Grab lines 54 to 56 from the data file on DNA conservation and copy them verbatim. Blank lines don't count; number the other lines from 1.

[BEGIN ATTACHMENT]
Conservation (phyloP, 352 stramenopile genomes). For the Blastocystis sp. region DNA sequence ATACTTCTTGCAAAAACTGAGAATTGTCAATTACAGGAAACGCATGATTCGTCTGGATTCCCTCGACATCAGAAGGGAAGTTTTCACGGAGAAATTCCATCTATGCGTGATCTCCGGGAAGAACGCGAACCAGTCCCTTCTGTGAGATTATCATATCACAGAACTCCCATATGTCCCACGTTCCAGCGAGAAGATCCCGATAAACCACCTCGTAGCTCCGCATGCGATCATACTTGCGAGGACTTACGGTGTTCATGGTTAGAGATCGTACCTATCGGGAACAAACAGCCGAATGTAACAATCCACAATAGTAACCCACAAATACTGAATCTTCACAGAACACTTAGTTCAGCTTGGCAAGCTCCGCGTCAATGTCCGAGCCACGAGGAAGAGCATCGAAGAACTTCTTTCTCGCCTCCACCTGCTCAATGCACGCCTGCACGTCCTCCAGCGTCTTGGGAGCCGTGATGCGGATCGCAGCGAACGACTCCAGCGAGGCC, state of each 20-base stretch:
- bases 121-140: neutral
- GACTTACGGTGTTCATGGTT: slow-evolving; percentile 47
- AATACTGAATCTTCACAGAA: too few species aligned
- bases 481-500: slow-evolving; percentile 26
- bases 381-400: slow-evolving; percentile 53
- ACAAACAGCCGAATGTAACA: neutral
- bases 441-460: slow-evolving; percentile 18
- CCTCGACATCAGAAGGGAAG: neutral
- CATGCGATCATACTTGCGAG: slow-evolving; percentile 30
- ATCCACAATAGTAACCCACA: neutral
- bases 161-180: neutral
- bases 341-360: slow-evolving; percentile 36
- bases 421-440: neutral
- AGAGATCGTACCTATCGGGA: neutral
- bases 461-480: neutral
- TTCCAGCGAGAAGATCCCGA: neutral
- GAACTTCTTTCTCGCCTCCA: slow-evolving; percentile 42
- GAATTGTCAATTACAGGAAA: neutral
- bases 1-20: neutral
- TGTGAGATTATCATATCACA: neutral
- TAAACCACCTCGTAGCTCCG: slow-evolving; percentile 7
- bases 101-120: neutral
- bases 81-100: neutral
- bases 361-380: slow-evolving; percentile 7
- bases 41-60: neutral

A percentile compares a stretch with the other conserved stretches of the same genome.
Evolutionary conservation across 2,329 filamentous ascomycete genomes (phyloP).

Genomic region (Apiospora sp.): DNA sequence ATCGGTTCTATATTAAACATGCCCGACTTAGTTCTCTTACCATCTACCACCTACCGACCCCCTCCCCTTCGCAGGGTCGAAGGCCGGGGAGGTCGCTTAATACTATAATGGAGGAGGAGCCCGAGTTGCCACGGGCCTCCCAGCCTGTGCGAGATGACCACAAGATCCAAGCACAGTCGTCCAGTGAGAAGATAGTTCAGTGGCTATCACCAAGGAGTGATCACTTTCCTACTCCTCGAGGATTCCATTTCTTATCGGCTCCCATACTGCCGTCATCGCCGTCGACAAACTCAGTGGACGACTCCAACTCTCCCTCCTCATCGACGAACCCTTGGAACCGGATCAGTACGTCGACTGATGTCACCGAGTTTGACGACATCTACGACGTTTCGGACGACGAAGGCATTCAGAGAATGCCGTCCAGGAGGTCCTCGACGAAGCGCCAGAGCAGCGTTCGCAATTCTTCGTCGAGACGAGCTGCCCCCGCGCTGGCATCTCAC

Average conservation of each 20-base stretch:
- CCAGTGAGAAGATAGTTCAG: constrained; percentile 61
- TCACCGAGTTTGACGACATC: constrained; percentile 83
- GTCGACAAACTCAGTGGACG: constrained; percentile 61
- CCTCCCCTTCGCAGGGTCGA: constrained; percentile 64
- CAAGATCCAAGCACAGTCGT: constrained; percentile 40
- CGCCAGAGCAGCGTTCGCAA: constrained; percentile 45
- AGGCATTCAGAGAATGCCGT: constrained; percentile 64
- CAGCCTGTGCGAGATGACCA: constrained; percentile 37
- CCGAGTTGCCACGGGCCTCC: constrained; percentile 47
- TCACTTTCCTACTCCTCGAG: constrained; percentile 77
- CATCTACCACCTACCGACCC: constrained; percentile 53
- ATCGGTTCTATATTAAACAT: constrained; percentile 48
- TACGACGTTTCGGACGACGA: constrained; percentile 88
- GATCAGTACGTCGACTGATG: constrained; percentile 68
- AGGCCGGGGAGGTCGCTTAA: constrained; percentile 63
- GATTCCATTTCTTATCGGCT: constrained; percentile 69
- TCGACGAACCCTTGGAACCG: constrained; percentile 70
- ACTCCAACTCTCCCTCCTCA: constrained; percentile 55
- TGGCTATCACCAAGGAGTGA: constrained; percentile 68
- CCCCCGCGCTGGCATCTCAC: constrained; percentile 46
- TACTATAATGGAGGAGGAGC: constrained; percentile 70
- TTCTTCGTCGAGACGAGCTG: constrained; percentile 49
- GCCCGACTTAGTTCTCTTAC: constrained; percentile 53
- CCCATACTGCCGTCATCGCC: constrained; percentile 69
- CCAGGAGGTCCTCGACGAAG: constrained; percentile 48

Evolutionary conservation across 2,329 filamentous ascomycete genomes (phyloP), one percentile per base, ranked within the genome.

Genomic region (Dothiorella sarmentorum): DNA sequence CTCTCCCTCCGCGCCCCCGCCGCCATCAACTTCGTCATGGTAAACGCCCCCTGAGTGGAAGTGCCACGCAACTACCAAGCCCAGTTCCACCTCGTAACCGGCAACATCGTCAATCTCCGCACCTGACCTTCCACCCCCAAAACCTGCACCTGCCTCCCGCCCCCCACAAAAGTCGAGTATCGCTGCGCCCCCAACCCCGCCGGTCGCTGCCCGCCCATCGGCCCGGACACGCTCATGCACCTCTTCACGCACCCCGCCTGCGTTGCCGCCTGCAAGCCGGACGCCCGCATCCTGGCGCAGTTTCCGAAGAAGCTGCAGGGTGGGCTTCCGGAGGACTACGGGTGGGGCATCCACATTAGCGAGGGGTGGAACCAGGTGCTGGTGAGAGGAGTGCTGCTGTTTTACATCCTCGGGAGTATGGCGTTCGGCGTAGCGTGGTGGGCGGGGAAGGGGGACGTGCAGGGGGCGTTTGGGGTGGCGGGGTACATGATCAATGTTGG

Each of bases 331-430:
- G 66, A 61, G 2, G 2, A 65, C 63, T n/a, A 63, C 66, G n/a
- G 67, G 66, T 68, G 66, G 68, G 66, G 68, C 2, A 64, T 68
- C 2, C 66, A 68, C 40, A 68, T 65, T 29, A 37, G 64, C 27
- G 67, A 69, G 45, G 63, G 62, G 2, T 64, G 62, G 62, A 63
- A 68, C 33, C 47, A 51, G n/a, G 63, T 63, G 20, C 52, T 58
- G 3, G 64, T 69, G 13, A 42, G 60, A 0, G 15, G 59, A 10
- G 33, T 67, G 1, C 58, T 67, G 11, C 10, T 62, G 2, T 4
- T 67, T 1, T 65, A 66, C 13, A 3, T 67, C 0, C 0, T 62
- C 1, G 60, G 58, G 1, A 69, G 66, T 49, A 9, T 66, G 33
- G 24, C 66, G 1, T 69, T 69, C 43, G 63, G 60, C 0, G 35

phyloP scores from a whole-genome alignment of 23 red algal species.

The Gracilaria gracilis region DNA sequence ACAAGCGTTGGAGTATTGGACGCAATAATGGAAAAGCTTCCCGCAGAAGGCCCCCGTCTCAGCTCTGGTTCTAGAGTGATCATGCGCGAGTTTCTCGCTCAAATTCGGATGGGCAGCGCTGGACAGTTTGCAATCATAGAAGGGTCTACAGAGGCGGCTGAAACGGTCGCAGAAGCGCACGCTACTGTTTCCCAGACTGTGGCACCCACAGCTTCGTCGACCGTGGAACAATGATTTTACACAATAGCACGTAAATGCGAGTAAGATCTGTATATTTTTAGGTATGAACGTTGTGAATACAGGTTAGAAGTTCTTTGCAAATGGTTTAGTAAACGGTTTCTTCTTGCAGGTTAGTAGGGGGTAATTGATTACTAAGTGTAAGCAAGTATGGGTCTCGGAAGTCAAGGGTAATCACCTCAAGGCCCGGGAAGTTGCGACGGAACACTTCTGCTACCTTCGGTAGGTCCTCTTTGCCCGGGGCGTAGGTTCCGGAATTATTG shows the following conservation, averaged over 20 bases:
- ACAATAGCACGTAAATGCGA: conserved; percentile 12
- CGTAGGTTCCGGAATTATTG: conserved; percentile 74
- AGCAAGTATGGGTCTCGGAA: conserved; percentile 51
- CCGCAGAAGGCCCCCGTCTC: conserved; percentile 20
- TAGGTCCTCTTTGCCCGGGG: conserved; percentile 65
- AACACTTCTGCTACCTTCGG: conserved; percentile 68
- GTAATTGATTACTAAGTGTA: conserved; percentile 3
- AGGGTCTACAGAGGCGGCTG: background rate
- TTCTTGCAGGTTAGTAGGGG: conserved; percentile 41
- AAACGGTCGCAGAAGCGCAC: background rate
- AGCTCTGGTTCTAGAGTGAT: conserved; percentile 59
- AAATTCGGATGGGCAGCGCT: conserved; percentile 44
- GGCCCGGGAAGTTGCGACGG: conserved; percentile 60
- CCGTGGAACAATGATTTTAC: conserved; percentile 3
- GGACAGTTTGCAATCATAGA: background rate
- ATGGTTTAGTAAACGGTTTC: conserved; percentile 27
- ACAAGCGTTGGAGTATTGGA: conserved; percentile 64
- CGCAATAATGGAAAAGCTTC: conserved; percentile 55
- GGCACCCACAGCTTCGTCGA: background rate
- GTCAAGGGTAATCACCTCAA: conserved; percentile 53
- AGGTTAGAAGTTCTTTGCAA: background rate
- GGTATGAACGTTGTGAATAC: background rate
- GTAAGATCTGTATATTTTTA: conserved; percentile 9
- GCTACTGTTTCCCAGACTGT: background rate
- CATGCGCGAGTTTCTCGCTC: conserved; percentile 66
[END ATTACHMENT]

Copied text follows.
- CCCATACTGCCGTCATCGCC: constrained; percentile 69
- CCAGGAGGTCCTCGACGAAG: constrained; percentile 48

Evolutionary conservation across 2,329 filamentous ascomycete genomes (phyloP), one percentile per base, ranked within the genome.